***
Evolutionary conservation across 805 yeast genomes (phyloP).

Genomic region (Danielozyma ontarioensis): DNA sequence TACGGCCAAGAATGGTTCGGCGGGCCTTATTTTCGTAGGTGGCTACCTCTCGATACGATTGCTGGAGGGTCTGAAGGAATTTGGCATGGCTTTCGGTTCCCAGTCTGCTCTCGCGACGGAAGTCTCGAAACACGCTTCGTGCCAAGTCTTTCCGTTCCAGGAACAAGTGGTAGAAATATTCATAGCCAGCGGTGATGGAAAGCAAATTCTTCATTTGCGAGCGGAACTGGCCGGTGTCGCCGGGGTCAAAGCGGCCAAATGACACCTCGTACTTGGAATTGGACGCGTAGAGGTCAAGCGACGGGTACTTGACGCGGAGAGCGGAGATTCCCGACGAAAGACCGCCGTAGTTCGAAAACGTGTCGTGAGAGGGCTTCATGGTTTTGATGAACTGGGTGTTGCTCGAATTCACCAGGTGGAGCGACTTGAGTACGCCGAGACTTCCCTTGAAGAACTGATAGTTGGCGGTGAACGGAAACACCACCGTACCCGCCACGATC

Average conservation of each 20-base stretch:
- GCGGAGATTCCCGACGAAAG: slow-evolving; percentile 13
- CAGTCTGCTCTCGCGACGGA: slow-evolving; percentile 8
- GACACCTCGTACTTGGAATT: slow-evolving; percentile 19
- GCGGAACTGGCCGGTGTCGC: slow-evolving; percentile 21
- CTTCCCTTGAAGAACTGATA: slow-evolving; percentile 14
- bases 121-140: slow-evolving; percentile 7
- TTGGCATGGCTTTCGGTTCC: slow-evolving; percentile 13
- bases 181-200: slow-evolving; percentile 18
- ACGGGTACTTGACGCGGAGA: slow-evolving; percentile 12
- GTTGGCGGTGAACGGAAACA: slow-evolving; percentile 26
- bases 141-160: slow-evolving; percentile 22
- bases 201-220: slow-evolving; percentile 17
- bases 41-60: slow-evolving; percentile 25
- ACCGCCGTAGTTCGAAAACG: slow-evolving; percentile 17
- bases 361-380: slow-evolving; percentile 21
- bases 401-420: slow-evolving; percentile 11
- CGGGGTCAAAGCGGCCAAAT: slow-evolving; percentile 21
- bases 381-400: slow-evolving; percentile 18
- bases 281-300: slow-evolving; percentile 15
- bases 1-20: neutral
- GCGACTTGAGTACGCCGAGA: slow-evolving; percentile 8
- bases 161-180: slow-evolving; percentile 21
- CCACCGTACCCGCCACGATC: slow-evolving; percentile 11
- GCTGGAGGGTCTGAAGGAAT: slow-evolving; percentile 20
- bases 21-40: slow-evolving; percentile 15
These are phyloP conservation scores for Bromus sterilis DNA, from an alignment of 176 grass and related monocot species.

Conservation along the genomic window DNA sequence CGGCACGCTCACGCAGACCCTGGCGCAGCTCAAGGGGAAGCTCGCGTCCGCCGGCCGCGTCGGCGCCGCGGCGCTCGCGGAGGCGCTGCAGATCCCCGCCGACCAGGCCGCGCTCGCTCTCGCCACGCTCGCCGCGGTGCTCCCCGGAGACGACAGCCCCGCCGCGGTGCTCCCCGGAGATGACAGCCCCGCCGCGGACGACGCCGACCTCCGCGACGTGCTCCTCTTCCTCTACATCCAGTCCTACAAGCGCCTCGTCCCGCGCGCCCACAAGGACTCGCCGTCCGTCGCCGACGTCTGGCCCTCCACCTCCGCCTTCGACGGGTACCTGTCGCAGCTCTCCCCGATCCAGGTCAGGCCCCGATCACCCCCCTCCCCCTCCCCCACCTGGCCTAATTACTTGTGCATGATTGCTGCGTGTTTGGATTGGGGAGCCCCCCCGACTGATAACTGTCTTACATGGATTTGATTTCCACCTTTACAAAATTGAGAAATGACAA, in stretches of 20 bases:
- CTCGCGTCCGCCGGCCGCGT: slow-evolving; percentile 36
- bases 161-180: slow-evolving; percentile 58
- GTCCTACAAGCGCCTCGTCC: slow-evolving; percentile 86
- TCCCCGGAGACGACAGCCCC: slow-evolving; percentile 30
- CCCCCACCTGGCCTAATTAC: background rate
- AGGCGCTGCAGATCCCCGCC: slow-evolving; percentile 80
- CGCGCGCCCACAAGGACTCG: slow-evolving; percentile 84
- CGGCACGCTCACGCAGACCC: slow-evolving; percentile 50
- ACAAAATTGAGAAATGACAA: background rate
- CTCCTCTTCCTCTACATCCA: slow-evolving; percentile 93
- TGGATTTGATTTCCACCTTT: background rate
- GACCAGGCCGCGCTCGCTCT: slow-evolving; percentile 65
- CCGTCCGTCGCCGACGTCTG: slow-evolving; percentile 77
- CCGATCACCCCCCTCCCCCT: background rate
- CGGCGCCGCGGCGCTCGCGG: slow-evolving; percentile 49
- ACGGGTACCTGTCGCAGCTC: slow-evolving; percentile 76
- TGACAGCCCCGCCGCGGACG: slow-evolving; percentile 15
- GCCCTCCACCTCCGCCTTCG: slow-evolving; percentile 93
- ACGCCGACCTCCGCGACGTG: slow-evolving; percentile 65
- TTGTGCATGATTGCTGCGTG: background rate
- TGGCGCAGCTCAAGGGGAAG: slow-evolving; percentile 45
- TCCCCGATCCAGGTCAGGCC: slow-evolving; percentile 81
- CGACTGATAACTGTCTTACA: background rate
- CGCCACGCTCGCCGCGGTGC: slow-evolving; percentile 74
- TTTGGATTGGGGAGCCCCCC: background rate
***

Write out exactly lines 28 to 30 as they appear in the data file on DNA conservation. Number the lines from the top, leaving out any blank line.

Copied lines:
- bases 21-40: slow-evolving; percentile 15
These are phyloP conservation scores for Bromus sterilis DNA, from an alignment of 176 grass and related monocot species.

Conservation along the genomic window DNA sequence CGGCACGCTCACGCAGACCCTGGCGCAGCTCAAGGGGAAGCTCGCGTCCGCCGGCCGCGTCGGCGCCGCGGCGCTCGCGGAGGCGCTGCAGATCCCCGCCGACCAGGCCGCGCTCGCTCTCGCCACGCTCGCCGCGGTGCTCCCCGGAGACGACAGCCCCGCCGCGGTGCTCCCCGGAGATGACAGCCCCGCCGCGGACGACGCCGACCTCCGCGACGTGCTCCTCTTCCTCTACATCCAGTCCTACAAGCGCCTCGTCCCGCGCGCCCACAAGGACTCGCCGTCCGTCGCCGACGTCTGGCCCTCCACCTCCGCCTTCGACGGGTACCTGTCGCAGCTCTCCCCGATCCAGGTCAGGCCCCGATCACCCCCCTCCCCCTCCCCCACCTGGCCTAATTACTTGTGCATGATTGCTGCGTGTTTGGATTGGGGAGCCCCCCCGACTGATAACTGTCTTACATGGATTTGATTTCCACCTTTACAAAATTGAGAAATGACAA, in stretches of 20 bases: